The Savior is coming: Repent.  It is not insulting for us to hear the call to repent.  For, you and I still have sins with which we are comfortable or sins which we are prone to.  We know that we should repent of these things, but repentance that remains theoretical is useless.  If a child tells his parents, “I know I should obey your rules,” but then disobeys anyway, his parents will not credit him saying, “Well, at least he knew what we wanted.”  Or tell your boss, “I will always show up to work on time,” and then don't.  You will not be praised for knowing his expectations if you don't do them.  Knowing you should do something and not doing it is both useless and insulting.  How much more when it is before the Lord!  “Lord, I know I should control my anger.  Lord, I know I shouldn't gossip.  I know I should pray and ponder God's word.”  This is not repentance at all.  Sins are to be rooted out and fought against.  And yes, that is a struggle; even a battle.  But this is life in the Church Militant.  We all are called to fight against sin as it brings wrath from God and harm to our neighbor.  Just as sin is not bad only in theory, so also we do not repent only in theory.
     The Savior comes: Repent!  John the Baptist tells us that God seeks true repentance when he says, “Bear fruit in keeping with repentance.” (Matthew 3:8)  If you know God is seeking this, you might recognize just how weak you are in it.  And this is precisely why even religious people still need a Savior.  You know that Jesus has come to deliver you from sin and judgment.  You know that Jesus took your sin and died under your judgment; and yet you still fall prey to sins and fear God's judgment.  You know that  in baptism the Lord set you apart from a curse and set you apart for a godly life.  And yet your godly life is still not what it could be and should be.  You know that Jesus rose from the dead and lives and reigns to assure you victory over Satan, the Accuser.  And yet, Satan still seduces you with temptations and then accuses you when you do what he tempted you to do. 
     Somehow, the mere knowledge of Jesus' sufferings, death, and resurrection is not enough.  And it isn't.  You are not saved by knowledge of facts; even the devil has that.  You are saved by faith, and faith comes from hearing, and hearing through the word of Christ. (Romans 10:17)  Faith in the word of Christ means genuine repentance which despises sin, which takes God's promises to heart, and which seeks to do the good that God desires.  Faith means that God works in you, both to will and to work for his good pleasure. (Philippians 2:13)  You are saved by faith in Jesus whose pierced hands and heart cleanse you from all wickedness and produce in you all that is good.  Therefore, if you abide in Christ and he abides in you, you bear much fruit. (John 15:5)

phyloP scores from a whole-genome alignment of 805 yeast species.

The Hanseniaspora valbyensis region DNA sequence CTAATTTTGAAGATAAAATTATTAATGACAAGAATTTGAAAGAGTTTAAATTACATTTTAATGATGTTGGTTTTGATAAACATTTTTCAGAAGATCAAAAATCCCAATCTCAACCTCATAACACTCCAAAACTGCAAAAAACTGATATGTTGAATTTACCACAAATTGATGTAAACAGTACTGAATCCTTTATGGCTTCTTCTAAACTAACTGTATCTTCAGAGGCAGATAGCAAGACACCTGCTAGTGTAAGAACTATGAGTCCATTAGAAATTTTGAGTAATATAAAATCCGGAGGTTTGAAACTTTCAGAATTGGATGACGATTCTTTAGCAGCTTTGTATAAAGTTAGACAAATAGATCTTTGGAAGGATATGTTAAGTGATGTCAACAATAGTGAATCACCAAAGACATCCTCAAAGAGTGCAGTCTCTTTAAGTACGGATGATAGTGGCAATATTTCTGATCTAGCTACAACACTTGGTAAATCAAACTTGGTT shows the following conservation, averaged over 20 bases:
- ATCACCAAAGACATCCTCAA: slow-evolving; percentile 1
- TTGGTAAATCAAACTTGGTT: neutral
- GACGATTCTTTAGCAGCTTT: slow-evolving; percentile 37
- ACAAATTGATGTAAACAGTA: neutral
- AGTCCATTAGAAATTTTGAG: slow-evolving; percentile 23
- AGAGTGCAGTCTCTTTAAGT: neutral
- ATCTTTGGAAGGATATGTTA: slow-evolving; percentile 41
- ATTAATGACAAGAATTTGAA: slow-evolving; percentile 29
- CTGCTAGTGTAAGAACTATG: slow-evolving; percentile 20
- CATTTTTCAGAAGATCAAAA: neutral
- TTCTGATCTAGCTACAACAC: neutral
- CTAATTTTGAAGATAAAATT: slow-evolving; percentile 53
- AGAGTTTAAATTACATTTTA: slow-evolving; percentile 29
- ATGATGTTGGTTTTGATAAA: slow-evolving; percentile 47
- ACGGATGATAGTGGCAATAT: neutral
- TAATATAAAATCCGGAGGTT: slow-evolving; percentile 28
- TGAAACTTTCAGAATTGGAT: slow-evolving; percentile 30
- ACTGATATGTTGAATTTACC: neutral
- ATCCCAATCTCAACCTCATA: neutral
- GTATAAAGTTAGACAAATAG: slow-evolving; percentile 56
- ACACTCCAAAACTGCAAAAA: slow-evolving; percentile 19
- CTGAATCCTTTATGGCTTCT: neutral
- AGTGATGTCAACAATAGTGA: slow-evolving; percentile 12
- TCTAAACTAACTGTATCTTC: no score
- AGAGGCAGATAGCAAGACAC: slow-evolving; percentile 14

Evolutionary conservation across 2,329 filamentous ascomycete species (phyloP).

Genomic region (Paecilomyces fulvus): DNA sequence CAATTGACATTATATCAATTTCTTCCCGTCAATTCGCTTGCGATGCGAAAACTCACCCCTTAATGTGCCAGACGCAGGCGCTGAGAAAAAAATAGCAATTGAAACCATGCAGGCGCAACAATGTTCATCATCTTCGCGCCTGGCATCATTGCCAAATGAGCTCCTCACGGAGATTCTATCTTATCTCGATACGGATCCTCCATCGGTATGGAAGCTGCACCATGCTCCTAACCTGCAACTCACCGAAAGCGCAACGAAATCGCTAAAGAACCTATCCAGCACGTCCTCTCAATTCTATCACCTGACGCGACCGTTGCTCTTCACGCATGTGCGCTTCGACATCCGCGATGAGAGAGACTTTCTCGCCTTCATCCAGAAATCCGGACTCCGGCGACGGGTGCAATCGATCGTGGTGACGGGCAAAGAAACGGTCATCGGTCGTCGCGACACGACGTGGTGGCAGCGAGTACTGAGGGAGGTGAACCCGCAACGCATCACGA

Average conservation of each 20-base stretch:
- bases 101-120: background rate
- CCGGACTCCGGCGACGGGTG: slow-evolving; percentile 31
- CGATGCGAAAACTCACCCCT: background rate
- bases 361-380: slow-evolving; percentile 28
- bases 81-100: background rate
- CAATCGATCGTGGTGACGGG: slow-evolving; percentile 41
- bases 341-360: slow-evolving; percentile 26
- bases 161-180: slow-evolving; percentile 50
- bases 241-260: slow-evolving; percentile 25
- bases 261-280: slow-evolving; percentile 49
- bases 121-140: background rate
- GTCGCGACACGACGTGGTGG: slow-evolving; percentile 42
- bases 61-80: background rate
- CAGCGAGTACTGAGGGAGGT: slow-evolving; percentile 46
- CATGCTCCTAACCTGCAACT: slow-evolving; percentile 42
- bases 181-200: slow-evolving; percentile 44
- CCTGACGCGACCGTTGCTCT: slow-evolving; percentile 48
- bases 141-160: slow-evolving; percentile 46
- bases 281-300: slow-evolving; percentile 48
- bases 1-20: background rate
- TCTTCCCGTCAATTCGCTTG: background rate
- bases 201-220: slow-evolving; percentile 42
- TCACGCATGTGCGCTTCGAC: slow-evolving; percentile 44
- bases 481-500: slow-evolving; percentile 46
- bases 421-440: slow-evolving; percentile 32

The Savior comes: Repent!  The life of a Christian is one of continual repentance.  Satan will always tempt us.  The world with its ungodly attitudes will always urge us to join in its rebellion or at least to agree with them that it is good or funny.  Our own sinful flesh delights in its sins and gets lazy and tired in the fight against temptations.  We cannot stand on our own.  But we have a Savior.  He has ransomed you from the devil; the price he paid to set you free was his own sacred life.  He has set you apart from the world.  So if the world despises you or mocks you because you are different, it is because you are.  You do not go along with the likes of Pharisees or Sadducees who take pride in how good they are.  Nor do you follow the world which delights in drunkenness, lust, and greed.  You are saints living in a sinful world.  Jesus has even delivered you from yourself.  Jesus has made you a new creation which recognizes that love is devoted to the will of God and to the good of others, not to the glory of oneself. 
     The Savior comes.  The very fruits of repentance that God seeks in you Jesus produces in you.  Both repentance and good works are worked in you as you remain devoted to the word.  Jesus produces them in you as you partake of the body and blood which have redeemed you from sin and death.  If you want to be free from judgment and hellfire, then flee to the one who alone delivers you from them.  John the Baptist pointed to Jesus as the one who takes away the sin of the world.  And Jesus delivers his salvation to you through word and sacrament.  This is where you find deliverance from judgment.  This is where God cleanses you and makes you fruitful.  This is how your Savior comes today.  And this is where the repentant find peace and hope.

In the name of the Father and of the Son + and of the Holy Spirit.  Amen.